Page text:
Thursday, August 18, 2011
Along with my passion for the paranormal and all things strange is my interest in Great Britain's history and mythology. I'm going to piece together many of the vintage tales and occasionally post these collections. Here is the link to the 1st post - British Monsters and Boogeymen. If you have a venerable narrative or anecdote that you'd like to share, please feel free to forward to me.
A black hound was seen during the 1960s on the Wandsworth Road. Researchers attributed the form to the ghost of an animal killed on the road. The hound would often been seen disappearing into 523 Wandsworth Road. The haunting occurred for more than four months.
Similar harmless ghost dogs have been seen along the Thames. Phantom dogs are said to prowl a stairwell at Hampton Court, the Anchor Tavern on Bankside and the Spanish Galleon pub in Greenwich, which is apparently haunted by a large mastiff hound.
However, the lore of the black dog usually concerns more sinister beasts. At St Michael’s church, Cornhill (date unknown), a giant black hound appeared during a thunderstorm, entering via the south window, leaving claw marks scorched into the stone. A dog resembling a dachshund is said to haunt an area of Baker Street also.
But London’s most famous phantom hound is that which resides at the former Newgate Prison, a slithering, ominous spook which gives off a nauseating odor. Legend of the beast dates back to the reign of Henry III during a period of extreme famine when prisoners often fed upon one another. One victim of cannibalism, who was rumored to be a sorcerer, claimed vengeance upon the inmates when a frightful, red-eyed phantom hound materialized in the vicinity. According to legend, the evil beast ripped many of the felons limb from limb, its blood soaked jaws dripping onto the icy floor. Other prisoners simply died of fright, terrified of the oncoming sound of padded feet in the corridors.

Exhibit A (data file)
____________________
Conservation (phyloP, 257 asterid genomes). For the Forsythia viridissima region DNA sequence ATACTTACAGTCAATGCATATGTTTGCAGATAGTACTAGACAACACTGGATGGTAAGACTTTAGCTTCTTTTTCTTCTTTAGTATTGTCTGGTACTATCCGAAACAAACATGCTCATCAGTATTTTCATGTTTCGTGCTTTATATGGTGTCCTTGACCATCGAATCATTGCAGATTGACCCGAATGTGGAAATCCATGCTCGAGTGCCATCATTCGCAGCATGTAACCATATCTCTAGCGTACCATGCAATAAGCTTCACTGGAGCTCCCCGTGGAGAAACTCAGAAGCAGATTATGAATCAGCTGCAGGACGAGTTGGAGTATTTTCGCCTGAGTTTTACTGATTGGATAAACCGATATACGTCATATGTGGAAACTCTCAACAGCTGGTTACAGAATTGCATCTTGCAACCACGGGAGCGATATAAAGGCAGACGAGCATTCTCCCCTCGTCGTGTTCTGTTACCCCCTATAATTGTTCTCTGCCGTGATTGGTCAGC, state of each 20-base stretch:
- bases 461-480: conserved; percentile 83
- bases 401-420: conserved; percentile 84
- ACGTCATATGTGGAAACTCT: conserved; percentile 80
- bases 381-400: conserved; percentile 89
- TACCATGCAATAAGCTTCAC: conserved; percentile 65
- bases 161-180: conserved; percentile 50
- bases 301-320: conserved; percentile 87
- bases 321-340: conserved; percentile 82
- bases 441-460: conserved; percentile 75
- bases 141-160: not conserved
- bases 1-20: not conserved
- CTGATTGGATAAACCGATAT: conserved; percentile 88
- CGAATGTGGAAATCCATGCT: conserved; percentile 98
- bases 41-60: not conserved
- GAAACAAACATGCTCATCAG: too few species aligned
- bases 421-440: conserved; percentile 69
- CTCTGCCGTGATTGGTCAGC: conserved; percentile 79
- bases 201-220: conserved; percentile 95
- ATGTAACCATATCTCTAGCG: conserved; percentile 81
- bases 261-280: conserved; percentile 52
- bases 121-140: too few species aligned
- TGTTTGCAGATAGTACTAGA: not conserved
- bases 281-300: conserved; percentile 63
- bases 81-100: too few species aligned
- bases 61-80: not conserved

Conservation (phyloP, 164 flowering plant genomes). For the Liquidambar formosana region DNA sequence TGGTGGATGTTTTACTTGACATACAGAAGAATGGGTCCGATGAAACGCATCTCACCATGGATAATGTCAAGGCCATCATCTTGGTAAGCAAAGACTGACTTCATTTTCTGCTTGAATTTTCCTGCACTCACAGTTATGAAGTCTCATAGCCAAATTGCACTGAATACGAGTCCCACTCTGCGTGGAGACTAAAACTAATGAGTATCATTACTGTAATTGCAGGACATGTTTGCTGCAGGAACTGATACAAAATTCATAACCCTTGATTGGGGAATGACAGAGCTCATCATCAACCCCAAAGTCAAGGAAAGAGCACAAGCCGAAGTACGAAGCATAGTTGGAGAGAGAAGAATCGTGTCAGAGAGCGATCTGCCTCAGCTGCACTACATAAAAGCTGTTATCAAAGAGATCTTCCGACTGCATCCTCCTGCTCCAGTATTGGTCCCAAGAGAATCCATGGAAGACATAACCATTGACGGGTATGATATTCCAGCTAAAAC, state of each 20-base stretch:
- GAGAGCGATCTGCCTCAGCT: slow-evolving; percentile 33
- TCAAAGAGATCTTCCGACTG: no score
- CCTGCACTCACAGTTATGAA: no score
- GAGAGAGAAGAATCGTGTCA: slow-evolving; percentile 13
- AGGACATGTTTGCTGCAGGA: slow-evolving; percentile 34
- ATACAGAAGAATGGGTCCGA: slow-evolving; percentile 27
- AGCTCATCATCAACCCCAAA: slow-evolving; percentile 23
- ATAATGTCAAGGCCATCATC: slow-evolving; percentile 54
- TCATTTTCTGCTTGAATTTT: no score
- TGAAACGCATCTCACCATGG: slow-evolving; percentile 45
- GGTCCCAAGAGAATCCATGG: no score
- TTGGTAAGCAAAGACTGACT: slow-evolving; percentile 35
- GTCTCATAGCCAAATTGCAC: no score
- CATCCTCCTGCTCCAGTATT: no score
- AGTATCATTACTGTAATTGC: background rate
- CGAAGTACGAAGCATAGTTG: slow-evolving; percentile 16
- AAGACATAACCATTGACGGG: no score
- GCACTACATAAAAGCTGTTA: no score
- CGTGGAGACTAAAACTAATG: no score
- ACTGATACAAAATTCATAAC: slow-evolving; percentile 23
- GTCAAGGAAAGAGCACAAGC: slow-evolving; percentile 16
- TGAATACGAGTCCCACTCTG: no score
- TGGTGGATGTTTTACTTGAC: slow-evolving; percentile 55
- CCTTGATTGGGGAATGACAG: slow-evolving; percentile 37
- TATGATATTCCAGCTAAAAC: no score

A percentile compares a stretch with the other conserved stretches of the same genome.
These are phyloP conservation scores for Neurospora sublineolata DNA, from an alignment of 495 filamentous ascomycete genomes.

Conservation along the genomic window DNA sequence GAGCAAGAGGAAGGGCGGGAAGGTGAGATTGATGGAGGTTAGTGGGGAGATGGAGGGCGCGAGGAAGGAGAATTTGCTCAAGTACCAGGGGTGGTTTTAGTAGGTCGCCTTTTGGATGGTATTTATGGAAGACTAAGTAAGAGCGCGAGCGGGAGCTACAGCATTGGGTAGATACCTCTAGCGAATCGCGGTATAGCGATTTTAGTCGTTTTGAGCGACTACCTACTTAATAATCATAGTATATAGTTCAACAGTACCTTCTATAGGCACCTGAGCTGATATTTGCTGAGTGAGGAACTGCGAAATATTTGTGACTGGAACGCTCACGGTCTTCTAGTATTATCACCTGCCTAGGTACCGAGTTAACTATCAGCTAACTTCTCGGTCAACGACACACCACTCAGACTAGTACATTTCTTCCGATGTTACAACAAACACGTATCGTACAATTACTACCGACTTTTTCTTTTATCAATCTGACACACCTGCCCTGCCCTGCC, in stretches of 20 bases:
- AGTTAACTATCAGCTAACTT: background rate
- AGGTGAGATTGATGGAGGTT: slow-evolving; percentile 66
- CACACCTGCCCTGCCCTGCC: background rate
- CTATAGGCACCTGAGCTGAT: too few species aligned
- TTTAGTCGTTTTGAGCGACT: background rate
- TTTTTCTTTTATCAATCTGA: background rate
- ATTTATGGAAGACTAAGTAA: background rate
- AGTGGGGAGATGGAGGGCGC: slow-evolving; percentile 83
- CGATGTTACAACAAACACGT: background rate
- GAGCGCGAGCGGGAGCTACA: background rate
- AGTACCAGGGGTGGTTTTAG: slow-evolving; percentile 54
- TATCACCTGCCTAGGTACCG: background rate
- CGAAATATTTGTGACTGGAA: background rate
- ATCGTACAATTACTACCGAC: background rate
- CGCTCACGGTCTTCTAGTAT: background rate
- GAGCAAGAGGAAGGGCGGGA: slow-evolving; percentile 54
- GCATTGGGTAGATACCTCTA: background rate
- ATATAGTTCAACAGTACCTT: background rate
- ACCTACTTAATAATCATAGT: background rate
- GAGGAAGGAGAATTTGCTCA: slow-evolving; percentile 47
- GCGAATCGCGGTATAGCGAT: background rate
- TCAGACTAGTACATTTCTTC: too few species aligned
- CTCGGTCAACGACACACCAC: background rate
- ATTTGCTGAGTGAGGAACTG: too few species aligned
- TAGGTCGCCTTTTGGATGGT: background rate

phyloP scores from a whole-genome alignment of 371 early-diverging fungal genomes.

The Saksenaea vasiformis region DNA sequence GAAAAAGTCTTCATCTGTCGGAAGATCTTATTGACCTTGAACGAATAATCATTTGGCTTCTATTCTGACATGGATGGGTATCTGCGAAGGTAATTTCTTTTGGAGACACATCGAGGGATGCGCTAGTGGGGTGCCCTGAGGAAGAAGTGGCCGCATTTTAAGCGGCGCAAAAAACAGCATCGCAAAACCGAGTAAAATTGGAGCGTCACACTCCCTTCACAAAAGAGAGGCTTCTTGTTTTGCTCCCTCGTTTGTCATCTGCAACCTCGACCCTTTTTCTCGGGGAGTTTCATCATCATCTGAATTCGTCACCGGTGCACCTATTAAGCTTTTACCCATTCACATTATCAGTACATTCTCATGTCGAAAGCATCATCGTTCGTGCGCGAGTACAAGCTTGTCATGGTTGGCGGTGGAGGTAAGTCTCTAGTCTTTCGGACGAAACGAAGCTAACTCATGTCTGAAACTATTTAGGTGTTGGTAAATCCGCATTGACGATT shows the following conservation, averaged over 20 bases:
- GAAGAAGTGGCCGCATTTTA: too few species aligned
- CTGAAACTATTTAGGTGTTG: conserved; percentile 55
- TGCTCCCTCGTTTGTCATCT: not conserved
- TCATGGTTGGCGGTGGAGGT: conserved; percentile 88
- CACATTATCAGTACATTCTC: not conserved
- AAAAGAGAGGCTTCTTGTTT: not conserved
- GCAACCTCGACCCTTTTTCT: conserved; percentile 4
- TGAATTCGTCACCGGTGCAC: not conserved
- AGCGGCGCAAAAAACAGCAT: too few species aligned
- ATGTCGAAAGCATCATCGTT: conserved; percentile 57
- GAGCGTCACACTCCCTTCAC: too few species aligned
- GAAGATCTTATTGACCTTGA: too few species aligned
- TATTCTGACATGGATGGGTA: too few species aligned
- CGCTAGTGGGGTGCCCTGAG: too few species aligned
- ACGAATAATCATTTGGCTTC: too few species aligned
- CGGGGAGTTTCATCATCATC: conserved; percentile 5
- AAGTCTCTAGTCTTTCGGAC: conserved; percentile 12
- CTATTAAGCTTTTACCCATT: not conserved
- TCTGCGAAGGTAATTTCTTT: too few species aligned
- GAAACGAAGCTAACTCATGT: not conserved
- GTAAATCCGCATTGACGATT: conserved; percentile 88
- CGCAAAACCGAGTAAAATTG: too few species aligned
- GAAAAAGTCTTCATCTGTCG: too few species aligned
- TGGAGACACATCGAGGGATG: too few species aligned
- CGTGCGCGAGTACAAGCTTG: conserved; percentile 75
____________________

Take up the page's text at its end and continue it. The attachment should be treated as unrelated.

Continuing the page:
The phantom hound was said to haunt the prison up until its demolition in 1902, yet sightings and strange odors are still reported, suggesting that this harbinger of doom is not confined to the dank annals of folkloric horror.
For some, black dogs are connected to dark deeds, appearing before a death or crisis whether in the form of extreme weather or disease. Many sightings occur on old roads, once believed to be ‘corpseways’ where funeral processions may have proceeded, and also near churchyards. Age old legends paint grim pictures of these beasts as the guardians of the gates of Hell. - paranormaldatabase.com
I've often been intrigued by reports of phantom animals, especially horses when they are seen to be leading a carriage through some misty back road of a night. What perplexes me most is the fact that if inanimate objects have no souls, then why should the coach appear alongside the horses? And, if the horses never died together or with the coach, then why should they appear coupled in the ethereal void? Have there ever been sightings of a stagecoach drawn by nothing, or spectral horses drawing an invisible carriage? It seems not.
The huge gates of Black Horse Yard, at Windsor, are situated on the main Windsor to London road, which is flanked by houses built during the eighteenth century. It is here that one particular apparition is said to appear, ominously before the death of a monarch. A ghostly coach, and horses, is said to roar from the shadows where an old inn used to stand, and gallops towards the Windsor Park gates at great speed. Of course, no-one knows where the procession goes because it often fades into the gloom of night before its destination.